You can’t legitimately describe the first couple of days of CRTC hearings on renewing the license of the CBC as fascinating –- unless narcolepsy holds a particular attraction for you.
But they have been fascinatingly revealing.
A month ago, there was a terrifying amount of electricity in the windowless room where these hearings are held as powerful corporate executives from Bell sparred with Commissioners over clearly different visions of what the future of Canadian television should be.
The airless bunker was crammed with predatory power and palpable suspicion. There were flashes of anger, cries of frustration and the thrust and parry of competing forces searching for a chink in either corporate or regulatory armor.
This time, not so much.
The looks between Commissioner podium and network executive table are familial and understanding. “I’m a government bureaucrat. You’re a government bureaucrat. We all know the boxes that need to be ticked.”
When a CBC Exec doesn’t have any support material or suggests the need for a break from CRTC rules, perhaps even a revision to the terms of license already applied for, there’s no consternation.
Instead, we’re treated to a lackadaisical, eloquent dance of civility. Everybody is all forgiveness and smiles. Being a National Broadcaster is a thankless job. Much like being a CRTC Commissioner.
Catch-phrases and cultural touchstones that don’t mean much more than we all remembered to touch all the bases are traded with knowing winks and nods of gracious understanding.
Regionalism. Gender and Ethnic sensitivity. Child psychologist vetted Kid shows. Recipes for Mom. Hockey for Dad. Requisite hours of Blues and Classical music. Radio in dying languages for shrinking audiences. News read by respectable looking White guys who genuinely like the Queen.
The same old same old as familiar as the lumberjack shirt and sweat pants you pull on to watch “Dragon’s Den”.
You begin to realize that the only real difference between “The Beachcombers”, “Arctic Air” and “Republic of Doyle” is which ocean serves as a backdrop.
Phrases like “we’ve ruminated on that”, “we’ve had many discussions about this” and “it’s something we debate amongst ourselves” repeat so often, you soon realize the people who work at CBC spend most of their time talking.
And not a lot doing…
No desire to show that bad old Prime Minister how much more can be done with so much less. No passion to demand the audience pay attention or the world take notice.
No fire in the belly. No spark of imagination.
Only bureaucratic excuses another bureaucrat would understand.
When the subject of feature films on CBC was broached, we learned that Canadian feature films don’t work for the CBC anymore because they arrive without any audience recognition or box office fanfare.
Far be it from the CBC to stir up some interest. Why should they do the job similarly lackadaisical and government funded producers and distributors have not.
What’s more, it seems Canadian films are not “family friendly”. And worse, they don’t all run 90 minutes.
The concepts of editing for content or to fit a time slot are apparently too large for the bureaucratic mind.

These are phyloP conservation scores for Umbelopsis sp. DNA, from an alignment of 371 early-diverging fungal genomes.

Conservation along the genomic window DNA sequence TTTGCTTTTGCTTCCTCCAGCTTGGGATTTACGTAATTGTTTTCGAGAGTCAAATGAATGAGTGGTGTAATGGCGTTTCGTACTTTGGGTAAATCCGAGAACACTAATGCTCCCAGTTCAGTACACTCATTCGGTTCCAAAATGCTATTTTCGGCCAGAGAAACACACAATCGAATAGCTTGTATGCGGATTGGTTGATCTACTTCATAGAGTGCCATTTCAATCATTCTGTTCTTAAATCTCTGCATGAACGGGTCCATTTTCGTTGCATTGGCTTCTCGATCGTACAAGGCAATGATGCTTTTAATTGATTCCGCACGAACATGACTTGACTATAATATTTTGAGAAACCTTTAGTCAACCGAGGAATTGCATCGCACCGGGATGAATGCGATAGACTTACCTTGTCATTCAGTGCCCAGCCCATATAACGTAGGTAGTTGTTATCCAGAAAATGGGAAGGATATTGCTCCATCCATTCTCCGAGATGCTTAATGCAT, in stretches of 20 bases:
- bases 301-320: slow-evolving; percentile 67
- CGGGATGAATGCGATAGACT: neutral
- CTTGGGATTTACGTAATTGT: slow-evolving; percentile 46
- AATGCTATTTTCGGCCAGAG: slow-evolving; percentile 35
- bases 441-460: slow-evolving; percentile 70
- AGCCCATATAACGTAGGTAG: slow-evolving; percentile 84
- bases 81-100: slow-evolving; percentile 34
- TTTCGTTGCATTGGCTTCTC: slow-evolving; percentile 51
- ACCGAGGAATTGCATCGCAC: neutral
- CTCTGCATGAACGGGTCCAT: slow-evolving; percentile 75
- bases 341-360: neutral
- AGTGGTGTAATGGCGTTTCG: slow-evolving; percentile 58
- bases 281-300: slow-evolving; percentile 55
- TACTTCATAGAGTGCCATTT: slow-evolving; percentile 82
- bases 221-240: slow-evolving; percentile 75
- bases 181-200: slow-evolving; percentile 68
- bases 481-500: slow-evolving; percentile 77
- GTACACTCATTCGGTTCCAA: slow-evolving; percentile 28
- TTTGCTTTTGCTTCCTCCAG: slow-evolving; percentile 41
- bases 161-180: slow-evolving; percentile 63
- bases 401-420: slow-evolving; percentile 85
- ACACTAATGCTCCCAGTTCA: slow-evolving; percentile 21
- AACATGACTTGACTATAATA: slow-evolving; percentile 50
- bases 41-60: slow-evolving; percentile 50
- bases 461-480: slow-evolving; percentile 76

But in an effort to accommodate (everything about these hearings drips with accommodation) the network will program Canadian feature films on Saturday nights (the graveyard of Canadian TV) during the Summer (traditional boneyard of all things television).
Which evenings, even a bending-over-backward-to-be-accommodating Commissioner had to mention, are when families are “outside” and “around a campfire”.
At least those who are among the same class and cottage country coteries which network and government bureaucrats inhabit.
I told you these hearings were revealing.
But my favorite moment so far was provided by Mark Starowitz, Executive Director of CBC Documentary Programming, after assuring the Commissioners that CBC remains the dominant force in Canadian documentary filmmaking.
Certainly a revelation to any indie filmmaker who has tried to sell CBC an innovative documentary in the last while.
Asked what kind of Documentary inspiration CBC had coming down the pipe, Starowitz thought for a moment and offered that “in a couple of weeks” a crack CBC crew would be installing a camera inside a beaver dam, allowing the nation’s children the thrilling prospect of getting to know the iconic rodent so much better.
Starowitz would seem unaware, a little research apparently far below the pay grade of somebody busy thinking up documentaries, that there are currently DOZENS of web sites offering web cams planted inside or in the water surrounding any number of beaver lodges.
Meaning –- anybody with Internet access can see what CBC thinks will be cutting edge programming next season –- right now.
Having checked out a long-standing Canadian site which features a Beaver-cam, two items which also escaped the tax-payer funded programmers became clear:
1) Beavers spend most of their lodge time sleeping.
2) Beavers are nocturnal.
So unless some child psychologist recommends getting your kid up to watch TV at three in the morning –- they won’t see much.
And it’s not going to be exciting enough to drag them away from playing “World of Warcraft”.
Although –- if that Beaver were to do what Beavers often do and chews off his own nuts, he’s probably got a good chance of sitting at one of those hearing room tables.